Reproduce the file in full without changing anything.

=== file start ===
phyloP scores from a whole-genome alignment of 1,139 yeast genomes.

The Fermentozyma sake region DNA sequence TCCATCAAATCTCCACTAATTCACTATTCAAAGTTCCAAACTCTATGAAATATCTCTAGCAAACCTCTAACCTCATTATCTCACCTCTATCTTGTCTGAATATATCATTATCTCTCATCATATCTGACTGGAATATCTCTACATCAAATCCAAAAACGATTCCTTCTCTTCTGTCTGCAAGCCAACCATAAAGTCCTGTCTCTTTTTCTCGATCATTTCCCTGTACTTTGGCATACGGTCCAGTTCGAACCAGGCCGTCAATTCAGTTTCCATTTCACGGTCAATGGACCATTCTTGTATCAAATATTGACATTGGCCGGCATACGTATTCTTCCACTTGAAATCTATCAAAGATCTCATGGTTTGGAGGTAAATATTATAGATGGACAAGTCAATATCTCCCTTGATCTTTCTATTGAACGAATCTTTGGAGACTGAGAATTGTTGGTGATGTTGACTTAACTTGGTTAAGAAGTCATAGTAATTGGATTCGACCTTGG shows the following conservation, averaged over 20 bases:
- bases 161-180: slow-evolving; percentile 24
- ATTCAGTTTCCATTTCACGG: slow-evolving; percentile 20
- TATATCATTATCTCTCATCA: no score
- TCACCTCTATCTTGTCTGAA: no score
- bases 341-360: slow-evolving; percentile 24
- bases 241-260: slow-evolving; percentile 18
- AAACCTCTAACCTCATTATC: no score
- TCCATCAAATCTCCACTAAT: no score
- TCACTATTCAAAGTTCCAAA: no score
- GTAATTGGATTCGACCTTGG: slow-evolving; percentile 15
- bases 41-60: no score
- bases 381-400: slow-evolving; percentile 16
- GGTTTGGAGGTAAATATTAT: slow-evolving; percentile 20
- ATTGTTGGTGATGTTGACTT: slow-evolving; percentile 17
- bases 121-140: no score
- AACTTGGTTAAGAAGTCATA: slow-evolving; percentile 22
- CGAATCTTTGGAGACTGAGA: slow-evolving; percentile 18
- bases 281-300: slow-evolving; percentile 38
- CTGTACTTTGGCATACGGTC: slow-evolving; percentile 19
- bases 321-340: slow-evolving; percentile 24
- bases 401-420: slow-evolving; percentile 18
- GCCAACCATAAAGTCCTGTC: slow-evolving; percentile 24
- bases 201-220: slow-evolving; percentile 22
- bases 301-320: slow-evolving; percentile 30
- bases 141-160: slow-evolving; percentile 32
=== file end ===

phyloP scores from a whole-genome alignment of 1,139 yeast genomes.

The Fermentozyma sake region DNA sequence TCCATCAAATCTCCACTAATTCACTATTCAAAGTTCCAAACTCTATGAAATATCTCTAGCAAACCTCTAACCTCATTATCTCACCTCTATCTTGTCTGAATATATCATTATCTCTCATCATATCTGACTGGAATATCTCTACATCAAATCCAAAAACGATTCCTTCTCTTCTGTCTGCAAGCCAACCATAAAGTCCTGTCTCTTTTTCTCGATCATTTCCCTGTACTTTGGCATACGGTCCAGTTCGAACCAGGCCGTCAATTCAGTTTCCATTTCACGGTCAATGGACCATTCTTGTATCAAATATTGACATTGGCCGGCATACGTATTCTTCCACTTGAAATCTATCAAAGATCTCATGGTTTGGAGGTAAATATTATAGATGGACAAGTCAATATCTCCCTTGATCTTTCTATTGAACGAATCTTTGGAGACTGAGAATTGTTGGTGATGTTGACTTAACTTGGTTAAGAAGTCATAGTAATTGGATTCGACCTTGG shows the following conservation, averaged over 20 bases:
- bases 161-180: slow-evolving; percentile 24
- ATTCAGTTTCCATTTCACGG: slow-evolving; percentile 20
- TATATCATTATCTCTCATCA: no score
- TCACCTCTATCTTGTCTGAA: no score
- bases 341-360: slow-evolving; percentile 24
- bases 241-260: slow-evolving; percentile 18
- AAACCTCTAACCTCATTATC: no score
- TCCATCAAATCTCCACTAAT: no score
- TCACTATTCAAAGTTCCAAA: no score
- GTAATTGGATTCGACCTTGG: slow-evolving; percentile 15
- bases 41-60: no score
- bases 381-400: slow-evolving; percentile 16
- GGTTTGGAGGTAAATATTAT: slow-evolving; percentile 20
- ATTGTTGGTGATGTTGACTT: slow-evolving; percentile 17
- bases 121-140: no score
- AACTTGGTTAAGAAGTCATA: slow-evolving; percentile 22
- CGAATCTTTGGAGACTGAGA: slow-evolving; percentile 18
- bases 281-300: slow-evolving; percentile 38
- CTGTACTTTGGCATACGGTC: slow-evolving; percentile 19
- bases 321-340: slow-evolving; percentile 24
- bases 401-420: slow-evolving; percentile 18
- GCCAACCATAAAGTCCTGTC: slow-evolving; percentile 24
- bases 201-220: slow-evolving; percentile 22
- bases 301-320: slow-evolving; percentile 30
- bases 141-160: slow-evolving; percentile 32